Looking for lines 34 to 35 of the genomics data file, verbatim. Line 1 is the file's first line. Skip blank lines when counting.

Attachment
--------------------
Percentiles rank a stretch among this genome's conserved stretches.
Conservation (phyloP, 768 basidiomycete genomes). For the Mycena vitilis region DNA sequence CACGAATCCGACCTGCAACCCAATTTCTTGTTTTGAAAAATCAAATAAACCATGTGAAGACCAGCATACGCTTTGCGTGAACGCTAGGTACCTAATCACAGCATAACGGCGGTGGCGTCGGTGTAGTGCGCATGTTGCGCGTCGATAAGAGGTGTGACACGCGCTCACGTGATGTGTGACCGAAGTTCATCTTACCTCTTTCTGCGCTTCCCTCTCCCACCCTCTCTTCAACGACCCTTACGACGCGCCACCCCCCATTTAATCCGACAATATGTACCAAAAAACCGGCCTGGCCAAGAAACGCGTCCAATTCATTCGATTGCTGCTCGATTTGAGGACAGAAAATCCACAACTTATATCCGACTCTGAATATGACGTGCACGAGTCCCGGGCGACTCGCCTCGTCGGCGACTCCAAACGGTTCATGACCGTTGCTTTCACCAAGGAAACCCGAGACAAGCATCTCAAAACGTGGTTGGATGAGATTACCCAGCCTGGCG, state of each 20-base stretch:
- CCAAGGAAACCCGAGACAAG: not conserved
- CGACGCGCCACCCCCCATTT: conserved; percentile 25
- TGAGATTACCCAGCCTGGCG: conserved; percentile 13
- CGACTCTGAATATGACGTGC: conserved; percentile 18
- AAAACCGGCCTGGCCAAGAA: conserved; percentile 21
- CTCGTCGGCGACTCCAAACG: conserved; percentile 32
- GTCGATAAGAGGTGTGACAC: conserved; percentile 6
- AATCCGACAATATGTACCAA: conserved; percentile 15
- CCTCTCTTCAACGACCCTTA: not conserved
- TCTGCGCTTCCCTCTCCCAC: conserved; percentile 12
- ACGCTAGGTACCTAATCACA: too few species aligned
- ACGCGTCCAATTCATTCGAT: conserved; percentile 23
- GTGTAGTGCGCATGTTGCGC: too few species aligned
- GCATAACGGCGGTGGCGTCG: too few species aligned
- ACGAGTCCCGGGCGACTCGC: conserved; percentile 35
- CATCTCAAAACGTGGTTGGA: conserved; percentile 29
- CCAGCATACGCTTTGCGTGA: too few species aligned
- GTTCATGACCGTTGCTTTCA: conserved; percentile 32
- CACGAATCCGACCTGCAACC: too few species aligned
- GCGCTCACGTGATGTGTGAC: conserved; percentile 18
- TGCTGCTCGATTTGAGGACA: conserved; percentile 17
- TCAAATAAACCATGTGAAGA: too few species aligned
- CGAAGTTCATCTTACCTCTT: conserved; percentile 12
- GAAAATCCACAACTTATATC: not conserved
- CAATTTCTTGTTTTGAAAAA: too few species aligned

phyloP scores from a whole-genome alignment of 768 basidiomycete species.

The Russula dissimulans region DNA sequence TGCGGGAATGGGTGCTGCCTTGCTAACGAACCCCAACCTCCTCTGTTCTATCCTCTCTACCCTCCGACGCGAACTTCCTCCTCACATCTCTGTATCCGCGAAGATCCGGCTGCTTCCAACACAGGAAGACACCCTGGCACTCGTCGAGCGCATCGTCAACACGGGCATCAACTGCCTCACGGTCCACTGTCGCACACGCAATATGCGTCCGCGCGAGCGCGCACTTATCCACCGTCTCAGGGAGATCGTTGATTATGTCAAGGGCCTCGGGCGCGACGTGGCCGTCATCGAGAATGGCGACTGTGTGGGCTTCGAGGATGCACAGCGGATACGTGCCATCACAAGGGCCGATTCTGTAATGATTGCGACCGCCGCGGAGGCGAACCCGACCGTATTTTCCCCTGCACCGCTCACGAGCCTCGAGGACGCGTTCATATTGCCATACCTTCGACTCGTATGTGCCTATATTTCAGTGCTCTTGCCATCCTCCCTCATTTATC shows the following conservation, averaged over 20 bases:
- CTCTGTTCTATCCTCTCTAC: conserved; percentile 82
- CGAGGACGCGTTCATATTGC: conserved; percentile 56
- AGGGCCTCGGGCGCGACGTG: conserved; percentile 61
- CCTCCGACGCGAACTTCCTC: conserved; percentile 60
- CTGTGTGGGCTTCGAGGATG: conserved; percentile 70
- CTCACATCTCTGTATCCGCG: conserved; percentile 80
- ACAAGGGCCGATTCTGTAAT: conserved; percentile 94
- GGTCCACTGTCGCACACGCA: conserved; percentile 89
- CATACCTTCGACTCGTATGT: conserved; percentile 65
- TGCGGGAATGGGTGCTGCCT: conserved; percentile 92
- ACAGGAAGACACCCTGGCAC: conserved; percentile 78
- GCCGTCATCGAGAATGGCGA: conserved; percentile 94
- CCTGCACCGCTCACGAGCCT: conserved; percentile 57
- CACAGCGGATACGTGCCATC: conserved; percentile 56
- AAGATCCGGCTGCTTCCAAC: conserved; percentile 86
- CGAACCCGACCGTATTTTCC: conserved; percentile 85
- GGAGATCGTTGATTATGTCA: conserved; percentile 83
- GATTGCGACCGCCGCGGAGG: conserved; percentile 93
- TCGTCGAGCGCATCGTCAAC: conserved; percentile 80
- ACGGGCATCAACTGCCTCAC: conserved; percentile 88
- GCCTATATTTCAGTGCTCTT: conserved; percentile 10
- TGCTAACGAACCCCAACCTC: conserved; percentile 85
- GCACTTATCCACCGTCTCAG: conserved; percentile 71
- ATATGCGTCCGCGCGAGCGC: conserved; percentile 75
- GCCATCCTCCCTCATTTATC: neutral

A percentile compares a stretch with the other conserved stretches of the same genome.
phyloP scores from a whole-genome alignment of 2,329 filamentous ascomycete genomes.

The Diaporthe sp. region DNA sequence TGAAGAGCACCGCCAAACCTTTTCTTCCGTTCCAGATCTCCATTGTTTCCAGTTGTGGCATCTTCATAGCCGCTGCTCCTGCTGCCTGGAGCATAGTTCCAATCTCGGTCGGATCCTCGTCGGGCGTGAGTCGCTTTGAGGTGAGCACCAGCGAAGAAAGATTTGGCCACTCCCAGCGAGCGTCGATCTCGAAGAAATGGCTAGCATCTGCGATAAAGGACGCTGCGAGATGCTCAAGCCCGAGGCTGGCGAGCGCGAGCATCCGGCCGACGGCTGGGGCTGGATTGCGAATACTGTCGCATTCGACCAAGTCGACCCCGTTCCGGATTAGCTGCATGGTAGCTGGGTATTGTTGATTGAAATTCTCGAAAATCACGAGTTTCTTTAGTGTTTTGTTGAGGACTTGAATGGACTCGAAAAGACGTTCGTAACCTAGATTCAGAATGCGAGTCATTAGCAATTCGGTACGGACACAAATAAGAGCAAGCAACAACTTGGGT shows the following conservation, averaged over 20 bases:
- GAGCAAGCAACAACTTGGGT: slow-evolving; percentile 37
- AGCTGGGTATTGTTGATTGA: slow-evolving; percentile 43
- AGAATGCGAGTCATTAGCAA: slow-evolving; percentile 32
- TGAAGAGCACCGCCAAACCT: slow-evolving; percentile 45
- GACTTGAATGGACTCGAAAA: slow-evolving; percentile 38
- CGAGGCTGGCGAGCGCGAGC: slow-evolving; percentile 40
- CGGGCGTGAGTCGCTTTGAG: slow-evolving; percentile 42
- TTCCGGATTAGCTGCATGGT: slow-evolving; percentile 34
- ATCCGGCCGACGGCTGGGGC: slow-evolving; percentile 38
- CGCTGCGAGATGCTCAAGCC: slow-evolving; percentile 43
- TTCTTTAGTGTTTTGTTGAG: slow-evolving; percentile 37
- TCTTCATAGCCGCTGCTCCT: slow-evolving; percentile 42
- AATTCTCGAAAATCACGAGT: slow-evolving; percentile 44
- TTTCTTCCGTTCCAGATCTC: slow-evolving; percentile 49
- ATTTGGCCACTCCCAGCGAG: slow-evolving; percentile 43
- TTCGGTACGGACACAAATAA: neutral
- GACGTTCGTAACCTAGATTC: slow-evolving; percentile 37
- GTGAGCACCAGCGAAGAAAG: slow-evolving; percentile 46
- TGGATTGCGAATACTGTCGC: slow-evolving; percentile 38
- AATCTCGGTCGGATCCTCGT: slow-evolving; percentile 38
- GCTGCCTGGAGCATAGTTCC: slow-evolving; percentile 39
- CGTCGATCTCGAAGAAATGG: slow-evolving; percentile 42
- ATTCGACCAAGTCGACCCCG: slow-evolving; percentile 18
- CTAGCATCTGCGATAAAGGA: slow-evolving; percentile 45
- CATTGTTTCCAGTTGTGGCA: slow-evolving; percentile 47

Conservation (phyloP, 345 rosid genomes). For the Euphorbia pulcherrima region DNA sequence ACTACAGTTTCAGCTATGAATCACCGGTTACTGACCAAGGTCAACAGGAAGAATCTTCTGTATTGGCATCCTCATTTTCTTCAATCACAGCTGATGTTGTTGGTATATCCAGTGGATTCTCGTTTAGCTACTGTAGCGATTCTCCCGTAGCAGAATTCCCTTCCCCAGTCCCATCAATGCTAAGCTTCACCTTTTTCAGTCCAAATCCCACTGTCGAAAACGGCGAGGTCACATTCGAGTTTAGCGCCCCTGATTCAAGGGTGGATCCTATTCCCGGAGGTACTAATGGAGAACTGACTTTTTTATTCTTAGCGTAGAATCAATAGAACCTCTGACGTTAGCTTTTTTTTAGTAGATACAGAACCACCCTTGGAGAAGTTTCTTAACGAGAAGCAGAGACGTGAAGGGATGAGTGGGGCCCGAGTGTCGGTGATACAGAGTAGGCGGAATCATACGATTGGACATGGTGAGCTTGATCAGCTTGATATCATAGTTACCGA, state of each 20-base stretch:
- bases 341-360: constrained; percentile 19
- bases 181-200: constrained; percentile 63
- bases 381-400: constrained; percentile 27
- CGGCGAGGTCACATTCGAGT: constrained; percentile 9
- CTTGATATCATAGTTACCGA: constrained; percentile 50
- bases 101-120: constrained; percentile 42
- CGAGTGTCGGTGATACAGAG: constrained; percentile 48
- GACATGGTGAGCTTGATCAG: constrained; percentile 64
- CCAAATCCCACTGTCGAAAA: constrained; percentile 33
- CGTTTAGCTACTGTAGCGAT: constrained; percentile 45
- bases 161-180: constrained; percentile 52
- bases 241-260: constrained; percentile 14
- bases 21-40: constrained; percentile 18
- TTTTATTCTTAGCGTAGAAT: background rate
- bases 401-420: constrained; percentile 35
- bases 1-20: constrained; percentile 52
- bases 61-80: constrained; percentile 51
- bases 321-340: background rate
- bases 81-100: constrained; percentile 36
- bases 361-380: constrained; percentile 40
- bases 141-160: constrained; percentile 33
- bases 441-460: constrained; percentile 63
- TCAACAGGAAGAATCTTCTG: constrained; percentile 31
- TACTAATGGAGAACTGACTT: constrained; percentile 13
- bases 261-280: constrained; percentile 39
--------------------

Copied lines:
- CTGTGTGGGCTTCGAGGATG: conserved; percentile 70
- CTCACATCTCTGTATCCGCG: conserved; percentile 80